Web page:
Kids Who Take ADHD Meds More Likely to Be Bullied
By Karen Pallarito
FRIDAY, Nov. 20, 2015 (HealthDay News) — Teenagers who take drugs like Adderall and Ritalin to treat attention-deficit/hyperactivity disorder (ADHD) are twice as likely to be bullied as their peers who don’t have ADHD, a new study suggests.
The risk of being bullied is even greater if the teens sell, trade or give away their medicines, researchers found.
However, the research also raises questions about why these kids are targets of frequent taunting or aggression by their peers.
Is it teens’ access to drugs that eggs on bullies, or something else?
“I think it’s fair to say that bullying is a potential risk that’s associated with stimulant treatment for ADHD,” said Quyen Epstein-Ngo, a research assistant professor at the University of Michigan Institute for Research on Women and Gender, and the study’s lead author.
But Linda Cottler, chair of the epidemiology department at the University of Florida, suggested that it’s the teens’ behavior, not their medication use, that causes the bullying.
“They’re not being stigmatized because they have ADHD and use meds,” said Cottler, who led the first national study examining teens’ and preteens’ prescription stimulant use, published in 2013. “They may have behaviors that other kids are not tolerant of.”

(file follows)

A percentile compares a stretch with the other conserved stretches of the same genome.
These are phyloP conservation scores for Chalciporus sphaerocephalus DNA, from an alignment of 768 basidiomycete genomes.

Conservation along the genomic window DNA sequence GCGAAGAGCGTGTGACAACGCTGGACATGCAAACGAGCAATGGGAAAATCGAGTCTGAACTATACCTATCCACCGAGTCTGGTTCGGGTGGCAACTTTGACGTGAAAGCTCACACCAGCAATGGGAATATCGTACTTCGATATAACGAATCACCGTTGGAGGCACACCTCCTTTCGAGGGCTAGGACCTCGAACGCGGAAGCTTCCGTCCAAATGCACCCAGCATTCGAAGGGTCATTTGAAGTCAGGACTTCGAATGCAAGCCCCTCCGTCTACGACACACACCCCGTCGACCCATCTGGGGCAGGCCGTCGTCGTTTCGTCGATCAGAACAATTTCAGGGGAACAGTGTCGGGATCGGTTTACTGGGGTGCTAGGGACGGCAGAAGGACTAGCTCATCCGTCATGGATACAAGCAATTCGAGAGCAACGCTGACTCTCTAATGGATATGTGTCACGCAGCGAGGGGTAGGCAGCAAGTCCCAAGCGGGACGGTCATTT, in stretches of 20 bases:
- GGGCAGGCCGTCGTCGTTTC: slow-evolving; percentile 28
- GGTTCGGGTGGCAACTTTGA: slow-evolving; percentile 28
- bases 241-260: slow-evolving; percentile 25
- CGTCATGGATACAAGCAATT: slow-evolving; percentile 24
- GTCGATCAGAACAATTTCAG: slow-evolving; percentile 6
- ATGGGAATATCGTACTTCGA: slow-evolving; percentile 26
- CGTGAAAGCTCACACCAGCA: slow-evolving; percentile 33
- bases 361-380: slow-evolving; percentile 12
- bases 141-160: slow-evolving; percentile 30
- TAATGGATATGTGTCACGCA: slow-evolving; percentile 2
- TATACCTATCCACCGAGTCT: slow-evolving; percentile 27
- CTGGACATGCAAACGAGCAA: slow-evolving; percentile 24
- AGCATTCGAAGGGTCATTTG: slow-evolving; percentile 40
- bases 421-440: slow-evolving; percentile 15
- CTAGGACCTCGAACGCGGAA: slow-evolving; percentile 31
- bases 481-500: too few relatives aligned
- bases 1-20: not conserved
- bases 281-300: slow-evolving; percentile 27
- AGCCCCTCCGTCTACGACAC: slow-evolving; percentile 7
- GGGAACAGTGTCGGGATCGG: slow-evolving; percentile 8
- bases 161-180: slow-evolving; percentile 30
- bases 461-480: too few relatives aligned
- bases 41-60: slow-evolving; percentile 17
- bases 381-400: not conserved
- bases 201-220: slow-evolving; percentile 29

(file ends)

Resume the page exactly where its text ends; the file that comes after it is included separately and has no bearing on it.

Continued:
In the study, teens with ADHD faced about the same risk of being bullied whether they had a recent prescription (in the past 12 months) for stimulant medications, or not.
“We’re not quite sure exactly what’s going on there,” said Epstein-Ngo.
The research team was unable to tease out whether kids were being bullied for their medicines or for other reasons.
“They may be putting themselves into riskier situations where they’re more likely to be victimized,” Epstein-Ngo speculated. Maybe they’re being coerced to share their medications, she reasoned.
The study was published Nov. 20 in the Journal of Pediatric Psychology.
Because of their “calming effect,” stimulant medications are often prescribed to kids who are severely inattentive, hyperactive or impulsive, according to the U.S. National Institute of Mental Health.
Those pills are often bartered, sold or shared with peers who misuse the stimulants to gain a competitive edge in school, the study authors pointed out.